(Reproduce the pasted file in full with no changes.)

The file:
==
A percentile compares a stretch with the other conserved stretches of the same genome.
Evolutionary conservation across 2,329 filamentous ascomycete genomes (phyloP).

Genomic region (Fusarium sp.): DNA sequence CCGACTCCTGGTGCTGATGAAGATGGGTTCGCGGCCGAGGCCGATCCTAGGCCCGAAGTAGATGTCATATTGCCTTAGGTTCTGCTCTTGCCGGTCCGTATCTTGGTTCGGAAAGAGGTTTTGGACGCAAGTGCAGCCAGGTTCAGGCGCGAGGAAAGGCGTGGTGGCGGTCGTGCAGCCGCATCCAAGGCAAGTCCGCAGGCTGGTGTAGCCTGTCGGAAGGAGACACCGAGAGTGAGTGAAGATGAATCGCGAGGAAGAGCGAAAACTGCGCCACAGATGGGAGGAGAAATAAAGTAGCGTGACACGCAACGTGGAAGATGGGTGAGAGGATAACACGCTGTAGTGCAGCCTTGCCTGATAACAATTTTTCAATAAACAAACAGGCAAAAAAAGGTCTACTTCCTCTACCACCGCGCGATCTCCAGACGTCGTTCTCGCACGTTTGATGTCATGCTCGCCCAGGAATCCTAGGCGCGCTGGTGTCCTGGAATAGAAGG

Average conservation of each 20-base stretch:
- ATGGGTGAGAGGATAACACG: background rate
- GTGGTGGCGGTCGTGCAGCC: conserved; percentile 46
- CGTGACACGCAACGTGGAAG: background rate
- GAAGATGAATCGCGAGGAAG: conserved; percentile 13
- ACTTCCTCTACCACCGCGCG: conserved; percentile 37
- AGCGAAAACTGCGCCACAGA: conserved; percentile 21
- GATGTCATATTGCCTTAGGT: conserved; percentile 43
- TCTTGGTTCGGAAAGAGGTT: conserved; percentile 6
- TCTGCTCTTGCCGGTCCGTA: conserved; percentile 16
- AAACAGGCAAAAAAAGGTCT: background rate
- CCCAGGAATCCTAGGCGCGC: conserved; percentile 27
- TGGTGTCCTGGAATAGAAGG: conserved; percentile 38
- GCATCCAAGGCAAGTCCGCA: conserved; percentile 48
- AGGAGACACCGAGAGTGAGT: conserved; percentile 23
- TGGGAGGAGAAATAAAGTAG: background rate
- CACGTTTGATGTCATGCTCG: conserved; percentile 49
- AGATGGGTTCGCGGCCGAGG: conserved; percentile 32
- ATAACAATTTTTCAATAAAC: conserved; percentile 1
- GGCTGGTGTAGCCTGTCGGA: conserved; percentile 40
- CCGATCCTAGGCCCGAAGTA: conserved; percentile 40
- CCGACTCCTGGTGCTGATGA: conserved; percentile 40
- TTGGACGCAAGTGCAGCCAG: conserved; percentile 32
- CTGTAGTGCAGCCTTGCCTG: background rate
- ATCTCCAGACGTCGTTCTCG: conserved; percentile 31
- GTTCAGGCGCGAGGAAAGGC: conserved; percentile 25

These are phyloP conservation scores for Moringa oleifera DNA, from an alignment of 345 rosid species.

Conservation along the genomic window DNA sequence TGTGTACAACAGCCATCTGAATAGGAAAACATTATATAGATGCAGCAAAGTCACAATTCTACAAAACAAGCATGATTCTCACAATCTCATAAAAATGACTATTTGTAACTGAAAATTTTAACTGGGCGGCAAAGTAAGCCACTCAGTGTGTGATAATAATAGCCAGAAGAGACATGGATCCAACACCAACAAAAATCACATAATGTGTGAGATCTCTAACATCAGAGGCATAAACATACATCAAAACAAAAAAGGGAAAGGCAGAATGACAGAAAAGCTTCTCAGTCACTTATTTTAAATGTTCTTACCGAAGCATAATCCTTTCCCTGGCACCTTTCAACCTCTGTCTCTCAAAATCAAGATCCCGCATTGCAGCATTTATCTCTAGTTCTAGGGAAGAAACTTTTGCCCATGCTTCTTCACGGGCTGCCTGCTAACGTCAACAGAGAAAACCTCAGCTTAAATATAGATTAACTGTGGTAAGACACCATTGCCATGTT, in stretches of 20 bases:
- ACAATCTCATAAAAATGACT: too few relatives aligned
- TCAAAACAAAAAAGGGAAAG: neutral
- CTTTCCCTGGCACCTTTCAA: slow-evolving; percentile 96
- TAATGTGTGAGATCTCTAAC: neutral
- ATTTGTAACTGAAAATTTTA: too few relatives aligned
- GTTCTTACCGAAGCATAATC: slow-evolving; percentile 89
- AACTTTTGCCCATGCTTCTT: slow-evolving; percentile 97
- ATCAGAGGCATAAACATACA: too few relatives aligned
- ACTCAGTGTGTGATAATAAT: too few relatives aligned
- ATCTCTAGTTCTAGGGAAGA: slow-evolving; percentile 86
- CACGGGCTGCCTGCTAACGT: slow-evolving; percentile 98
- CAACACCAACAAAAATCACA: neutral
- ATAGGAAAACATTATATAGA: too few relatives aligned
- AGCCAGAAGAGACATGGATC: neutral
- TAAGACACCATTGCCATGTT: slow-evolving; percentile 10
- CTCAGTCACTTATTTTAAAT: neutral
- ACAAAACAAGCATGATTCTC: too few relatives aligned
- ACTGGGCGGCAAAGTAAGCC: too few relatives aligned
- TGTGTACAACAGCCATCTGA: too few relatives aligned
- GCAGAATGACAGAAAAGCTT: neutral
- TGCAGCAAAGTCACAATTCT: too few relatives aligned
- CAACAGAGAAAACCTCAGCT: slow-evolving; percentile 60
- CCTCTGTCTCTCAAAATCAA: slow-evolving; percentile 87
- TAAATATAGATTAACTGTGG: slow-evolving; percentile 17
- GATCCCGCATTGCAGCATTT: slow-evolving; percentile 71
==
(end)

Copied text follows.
A percentile compares a stretch with the other conserved stretches of the same genome.
Evolutionary conservation across 2,329 filamentous ascomycete genomes (phyloP).

Genomic region (Fusarium sp.): DNA sequence CCGACTCCTGGTGCTGATGAAGATGGGTTCGCGGCCGAGGCCGATCCTAGGCCCGAAGTAGATGTCATATTGCCTTAGGTTCTGCTCTTGCCGGTCCGTATCTTGGTTCGGAAAGAGGTTTTGGACGCAAGTGCAGCCAGGTTCAGGCGCGAGGAAAGGCGTGGTGGCGGTCGTGCAGCCGCATCCAAGGCAAGTCCGCAGGCTGGTGTAGCCTGTCGGAAGGAGACACCGAGAGTGAGTGAAGATGAATCGCGAGGAAGAGCGAAAACTGCGCCACAGATGGGAGGAGAAATAAAGTAGCGTGACACGCAACGTGGAAGATGGGTGAGAGGATAACACGCTGTAGTGCAGCCTTGCCTGATAACAATTTTTCAATAAACAAACAGGCAAAAAAAGGTCTACTTCCTCTACCACCGCGCGATCTCCAGACGTCGTTCTCGCACGTTTGATGTCATGCTCGCCCAGGAATCCTAGGCGCGCTGGTGTCCTGGAATAGAAGG

Average conservation of each 20-base stretch:
- ATGGGTGAGAGGATAACACG: background rate
- GTGGTGGCGGTCGTGCAGCC: conserved; percentile 46
- CGTGACACGCAACGTGGAAG: background rate
- GAAGATGAATCGCGAGGAAG: conserved; percentile 13
- ACTTCCTCTACCACCGCGCG: conserved; percentile 37
- AGCGAAAACTGCGCCACAGA: conserved; percentile 21
- GATGTCATATTGCCTTAGGT: conserved; percentile 43
- TCTTGGTTCGGAAAGAGGTT: conserved; percentile 6
- TCTGCTCTTGCCGGTCCGTA: conserved; percentile 16
- AAACAGGCAAAAAAAGGTCT: background rate
- CCCAGGAATCCTAGGCGCGC: conserved; percentile 27
- TGGTGTCCTGGAATAGAAGG: conserved; percentile 38
- GCATCCAAGGCAAGTCCGCA: conserved; percentile 48
- AGGAGACACCGAGAGTGAGT: conserved; percentile 23
- TGGGAGGAGAAATAAAGTAG: background rate
- CACGTTTGATGTCATGCTCG: conserved; percentile 49
- AGATGGGTTCGCGGCCGAGG: conserved; percentile 32
- ATAACAATTTTTCAATAAAC: conserved; percentile 1
- GGCTGGTGTAGCCTGTCGGA: conserved; percentile 40
- CCGATCCTAGGCCCGAAGTA: conserved; percentile 40
- CCGACTCCTGGTGCTGATGA: conserved; percentile 40
- TTGGACGCAAGTGCAGCCAG: conserved; percentile 32
- CTGTAGTGCAGCCTTGCCTG: background rate
- ATCTCCAGACGTCGTTCTCG: conserved; percentile 31
- GTTCAGGCGCGAGGAAAGGC: conserved; percentile 25

These are phyloP conservation scores for Moringa oleifera DNA, from an alignment of 345 rosid species.

Conservation along the genomic window DNA sequence TGTGTACAACAGCCATCTGAATAGGAAAACATTATATAGATGCAGCAAAGTCACAATTCTACAAAACAAGCATGATTCTCACAATCTCATAAAAATGACTATTTGTAACTGAAAATTTTAACTGGGCGGCAAAGTAAGCCACTCAGTGTGTGATAATAATAGCCAGAAGAGACATGGATCCAACACCAACAAAAATCACATAATGTGTGAGATCTCTAACATCAGAGGCATAAACATACATCAAAACAAAAAAGGGAAAGGCAGAATGACAGAAAAGCTTCTCAGTCACTTATTTTAAATGTTCTTACCGAAGCATAATCCTTTCCCTGGCACCTTTCAACCTCTGTCTCTCAAAATCAAGATCCCGCATTGCAGCATTTATCTCTAGTTCTAGGGAAGAAACTTTTGCCCATGCTTCTTCACGGGCTGCCTGCTAACGTCAACAGAGAAAACCTCAGCTTAAATATAGATTAACTGTGGTAAGACACCATTGCCATGTT, in stretches of 20 bases:
- ACAATCTCATAAAAATGACT: too few relatives aligned
- TCAAAACAAAAAAGGGAAAG: neutral
- CTTTCCCTGGCACCTTTCAA: slow-evolving; percentile 96
- TAATGTGTGAGATCTCTAAC: neutral
- ATTTGTAACTGAAAATTTTA: too few relatives aligned
- GTTCTTACCGAAGCATAATC: slow-evolving; percentile 89
- AACTTTTGCCCATGCTTCTT: slow-evolving; percentile 97
- ATCAGAGGCATAAACATACA: too few relatives aligned
- ACTCAGTGTGTGATAATAAT: too few relatives aligned
- ATCTCTAGTTCTAGGGAAGA: slow-evolving; percentile 86
- CACGGGCTGCCTGCTAACGT: slow-evolving; percentile 98
- CAACACCAACAAAAATCACA: neutral
- ATAGGAAAACATTATATAGA: too few relatives aligned
- AGCCAGAAGAGACATGGATC: neutral
- TAAGACACCATTGCCATGTT: slow-evolving; percentile 10
- CTCAGTCACTTATTTTAAAT: neutral
- ACAAAACAAGCATGATTCTC: too few relatives aligned
- ACTGGGCGGCAAAGTAAGCC: too few relatives aligned
- TGTGTACAACAGCCATCTGA: too few relatives aligned
- GCAGAATGACAGAAAAGCTT: neutral
- TGCAGCAAAGTCACAATTCT: too few relatives aligned
- CAACAGAGAAAACCTCAGCT: slow-evolving; percentile 60
- CCTCTGTCTCTCAAAATCAA: slow-evolving; percentile 87
- TAAATATAGATTAACTGTGG: slow-evolving; percentile 17
- GATCCCGCATTGCAGCATTT: slow-evolving; percentile 71